Friday 15 August 1997 was a hot day and the evening equally balmy as Sunderland supporters made their way to the club’s new home.
41,600 had turned up to watch a goalless inaugural friendly with Ajax two weeks previously and, although slightly fewer people turned up for the club’s first competitive league game at its new home, they were rewarded with more to see.
Supporters who knew the geography of Roker Park down to the unevenness of a step or the wear on a stanchion found themselves befuddled by this newfound land.
Never mind piling into the Fulwell End just before kick-off: this place was all seats and one end pretty much looked like the other. Such was the confusion that the start was delayed as people wandered around the ground, peering at their tickets as if they were written in some sort of unbreakable code. The Red Devils had no such problems finding their way, parachuting in, suitably attired in the new white-collared Aasics home kit.
Manchester City kicked off and did something I have rarely seen. For a good ten years of my life (or at least it felt like that) I was used to Sunderland kick-offs as a quick tap forward knocked back to someone sat on the edge of the centre circle who would then loft the ball forward to their left, hoping for Gordon Armstrong to get a flick-on... but usually resulting in an opposition throw.
Manchester City did take the tap and knock back to the edge of the box but Georgiou Kinkladze had no Gordon Armstrong to aim at and, quite frankly, wasn’t the hoof-it-forward type.
He went past two midfielders and then another and, by the time he reached our right-back Chris Makin, I thought he was just going to try to dribble it in to our net, oblivious to his team-mates, school playground style.
The heavy cavalry arrived in the form of Kevin Ball and Kinkladze was coaxed away by him and two others.
An aside: Kevin Ball was wearing what is formerly known in this game as a nasal strip. An iconic image of Kevin Ball from this era, and perhaps an actual ‘A Love Supreme’ cover, would feature him wearing one of these. What happened to them? They came and – like fidget spinners and that craze where kids were flipping their bottles on tables – they went.
Sunderland started the game well.
Our recent experience is that you can get relegated and just keep going... down. But this team, just relegated from the top tier, had the makings of something special.
Niall Quinn put us 1-0 up early on following a poorly judged back pass which he intercepted and put away. In doing this, he became the first person to score for Sunderland at the Stadium of Light.
I’m sure we would all agree that there is nobody more fitting for such a memorable future pub quiz question.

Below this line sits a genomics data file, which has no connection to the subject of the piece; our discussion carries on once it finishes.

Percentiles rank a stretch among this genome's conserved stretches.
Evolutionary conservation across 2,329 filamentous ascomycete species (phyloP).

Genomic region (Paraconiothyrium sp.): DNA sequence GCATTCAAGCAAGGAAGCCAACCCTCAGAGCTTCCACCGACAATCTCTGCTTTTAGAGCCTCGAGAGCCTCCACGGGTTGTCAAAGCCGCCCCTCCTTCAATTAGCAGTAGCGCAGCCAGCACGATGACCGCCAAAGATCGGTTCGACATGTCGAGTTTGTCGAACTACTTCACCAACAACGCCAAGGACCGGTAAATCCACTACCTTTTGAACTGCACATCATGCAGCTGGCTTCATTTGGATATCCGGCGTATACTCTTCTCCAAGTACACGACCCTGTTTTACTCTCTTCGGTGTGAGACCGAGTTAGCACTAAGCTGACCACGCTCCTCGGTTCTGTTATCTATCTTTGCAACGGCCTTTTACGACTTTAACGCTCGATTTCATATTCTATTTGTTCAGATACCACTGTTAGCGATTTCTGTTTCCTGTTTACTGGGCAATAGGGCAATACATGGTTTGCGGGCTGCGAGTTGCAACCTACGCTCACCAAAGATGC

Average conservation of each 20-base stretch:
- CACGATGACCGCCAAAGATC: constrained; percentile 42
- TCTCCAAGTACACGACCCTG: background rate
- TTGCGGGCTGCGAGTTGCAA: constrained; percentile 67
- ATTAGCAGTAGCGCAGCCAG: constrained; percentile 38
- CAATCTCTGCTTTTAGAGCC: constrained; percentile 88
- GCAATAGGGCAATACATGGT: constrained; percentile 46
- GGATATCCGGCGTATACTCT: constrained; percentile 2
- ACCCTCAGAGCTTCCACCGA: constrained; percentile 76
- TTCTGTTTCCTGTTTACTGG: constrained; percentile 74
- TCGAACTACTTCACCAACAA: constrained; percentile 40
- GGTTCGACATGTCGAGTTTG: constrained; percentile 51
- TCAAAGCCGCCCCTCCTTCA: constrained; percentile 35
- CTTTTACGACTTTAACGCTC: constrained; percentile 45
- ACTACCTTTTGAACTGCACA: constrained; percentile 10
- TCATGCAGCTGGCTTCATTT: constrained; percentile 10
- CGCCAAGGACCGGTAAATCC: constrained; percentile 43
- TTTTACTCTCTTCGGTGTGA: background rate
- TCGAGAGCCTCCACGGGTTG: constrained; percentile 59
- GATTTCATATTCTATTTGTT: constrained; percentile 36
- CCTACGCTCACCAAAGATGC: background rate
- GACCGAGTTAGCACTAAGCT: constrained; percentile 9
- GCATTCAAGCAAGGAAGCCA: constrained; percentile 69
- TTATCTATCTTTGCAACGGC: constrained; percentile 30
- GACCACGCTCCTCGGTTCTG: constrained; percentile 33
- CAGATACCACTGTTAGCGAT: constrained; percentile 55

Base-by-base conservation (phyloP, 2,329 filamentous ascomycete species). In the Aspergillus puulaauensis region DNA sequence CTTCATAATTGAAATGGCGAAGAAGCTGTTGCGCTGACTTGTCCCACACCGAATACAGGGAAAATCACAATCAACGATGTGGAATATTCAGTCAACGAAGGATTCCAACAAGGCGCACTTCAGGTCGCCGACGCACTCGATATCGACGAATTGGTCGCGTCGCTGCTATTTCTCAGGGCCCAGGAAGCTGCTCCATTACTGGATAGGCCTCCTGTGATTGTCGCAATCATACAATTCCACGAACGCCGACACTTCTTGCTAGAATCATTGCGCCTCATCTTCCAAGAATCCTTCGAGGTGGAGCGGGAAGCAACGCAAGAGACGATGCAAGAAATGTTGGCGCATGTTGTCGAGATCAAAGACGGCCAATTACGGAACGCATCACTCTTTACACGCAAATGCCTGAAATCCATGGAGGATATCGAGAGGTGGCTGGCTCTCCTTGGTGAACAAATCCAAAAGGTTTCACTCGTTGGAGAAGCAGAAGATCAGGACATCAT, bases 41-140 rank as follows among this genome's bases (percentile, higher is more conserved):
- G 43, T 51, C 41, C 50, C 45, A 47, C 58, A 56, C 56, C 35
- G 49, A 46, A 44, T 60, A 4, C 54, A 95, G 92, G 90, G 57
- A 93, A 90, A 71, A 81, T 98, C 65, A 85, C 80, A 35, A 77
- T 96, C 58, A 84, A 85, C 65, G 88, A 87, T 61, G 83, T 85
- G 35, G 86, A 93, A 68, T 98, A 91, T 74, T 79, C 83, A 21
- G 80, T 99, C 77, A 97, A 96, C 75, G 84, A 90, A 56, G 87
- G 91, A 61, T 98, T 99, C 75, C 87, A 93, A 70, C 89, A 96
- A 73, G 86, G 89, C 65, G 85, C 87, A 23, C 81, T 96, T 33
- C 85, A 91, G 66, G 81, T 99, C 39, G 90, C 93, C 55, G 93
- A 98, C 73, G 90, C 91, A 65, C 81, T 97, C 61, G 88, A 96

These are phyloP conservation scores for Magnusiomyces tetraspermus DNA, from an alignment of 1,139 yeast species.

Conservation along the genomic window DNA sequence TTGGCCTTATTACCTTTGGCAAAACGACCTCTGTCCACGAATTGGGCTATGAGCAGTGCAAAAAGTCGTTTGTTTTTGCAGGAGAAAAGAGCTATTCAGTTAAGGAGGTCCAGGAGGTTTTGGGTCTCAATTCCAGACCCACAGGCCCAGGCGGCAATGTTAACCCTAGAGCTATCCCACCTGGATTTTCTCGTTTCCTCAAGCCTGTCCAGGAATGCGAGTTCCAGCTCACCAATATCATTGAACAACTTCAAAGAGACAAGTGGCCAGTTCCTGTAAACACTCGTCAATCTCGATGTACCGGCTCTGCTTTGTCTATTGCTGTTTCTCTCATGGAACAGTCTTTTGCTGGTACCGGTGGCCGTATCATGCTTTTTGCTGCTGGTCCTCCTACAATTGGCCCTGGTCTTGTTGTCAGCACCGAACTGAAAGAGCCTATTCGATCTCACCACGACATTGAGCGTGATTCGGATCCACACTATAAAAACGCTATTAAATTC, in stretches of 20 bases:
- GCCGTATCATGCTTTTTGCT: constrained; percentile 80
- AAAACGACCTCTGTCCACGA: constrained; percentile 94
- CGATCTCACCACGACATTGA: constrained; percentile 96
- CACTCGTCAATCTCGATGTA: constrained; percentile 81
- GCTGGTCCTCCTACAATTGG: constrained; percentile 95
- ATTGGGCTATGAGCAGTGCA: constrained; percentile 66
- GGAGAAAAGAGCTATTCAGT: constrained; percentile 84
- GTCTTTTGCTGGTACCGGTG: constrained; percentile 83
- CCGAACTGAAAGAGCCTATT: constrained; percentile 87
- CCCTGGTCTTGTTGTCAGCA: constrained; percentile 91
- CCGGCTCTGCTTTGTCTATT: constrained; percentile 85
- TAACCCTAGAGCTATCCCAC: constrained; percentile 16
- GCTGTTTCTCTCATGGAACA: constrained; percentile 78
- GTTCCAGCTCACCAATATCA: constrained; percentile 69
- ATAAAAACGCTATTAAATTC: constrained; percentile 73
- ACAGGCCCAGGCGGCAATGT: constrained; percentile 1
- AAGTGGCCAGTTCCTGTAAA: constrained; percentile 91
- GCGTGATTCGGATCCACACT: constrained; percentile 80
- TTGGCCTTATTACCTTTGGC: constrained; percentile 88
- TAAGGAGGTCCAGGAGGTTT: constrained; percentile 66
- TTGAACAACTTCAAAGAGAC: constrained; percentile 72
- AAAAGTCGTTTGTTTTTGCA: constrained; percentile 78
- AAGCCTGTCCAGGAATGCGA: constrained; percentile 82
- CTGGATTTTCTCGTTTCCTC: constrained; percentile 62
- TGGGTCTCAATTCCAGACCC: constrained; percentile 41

We stepped up a level and, even before Alan Kernaghan got sent off for them, unable to deal with Kevin Phillips’ excellent movement, we looked on top.
Down to ten men on twenty-four minutes, we battered them. Their keeper, Marytyn Margetson, played well to keep them in it.
It was an enjoyable game but confusing as to who everybody was in our new-look side. Chris Byrne, Lee Clark and Kevin Phillips were all of a similar stature, they all played well, and they all had a similar short-hair cut.
As in all games where there is only a goal in it, the opposition have always got a chance, no matter how unlikely. That chance came and was taken by Kinkladze sometime past seventy minutes. He won a penalty, scored a penalty, and was so good that he got booed every time he got the ball after that.
But where-as Manchester City had a great player in Kinkladze, we were showing signs of developing a great team.
Say what you want about Lee Clark, he was an excellent footballer who always wanted the ball and was very tidy in possession. Such qualities became apparent to anybody with any knowledge of the game after about, say, maybe three minutes of kick-off.
The midfield blend of him and Kevin Ball would win a lot of games for us in the coming two seasons. Micky Gray, with that rare combination of speed and stamina, went through the gears for the full ninety minutes and Chris Byrne showed us what a promising career, then, lay before him.
The tragedy of Chris Byrne is perhaps inversely proportionate to the triumph of Kevin Phillips.
Even before he smashed us back in to the lead on eighty-four minutes it was clear that Phillips wasn’t just an exciting forward, but a very good footballer. He was busy outside the box and his enormous desire to do well was apparent as he celebrated his goal.
I had been at Sheffield United the week before. We had lost and Paul McGrath had been magisterial for them in the centre of their defence. Kevin Phillips hadn’t played but Niall Quinn had. It is the sort of detail we like to forget now but I remember he got a bit of stick in that game from some supporters.
They were naturally thinking about the Niall Quinn who had been injured and had never shown his true ability for us yet.
Against Manchester City he showed glimpses of the heavyweight ability he would go on to terrorise opposition defences with for a golden quadrennial period to come.
Nicky Summerbee – who’d go on to be an integral part of the Sunderland side only three months later – failed to convert a good chance to put Manchester City ahead late in the game.
He also engaged in what now seems a curious spat with Chris Makin – Makin feigning to throw the ball at him. But, as said, Phillips scored and then Clark got another. The win was well deserved and great to watch.
Manchester City ended the season third from bottom, and we ended third from top. The Charlton game casts a shadow over the 1997-1998 campaign, but we watched an exciting team win some memorable matches over the course of the season.
That night in August 1997 was just the start of it.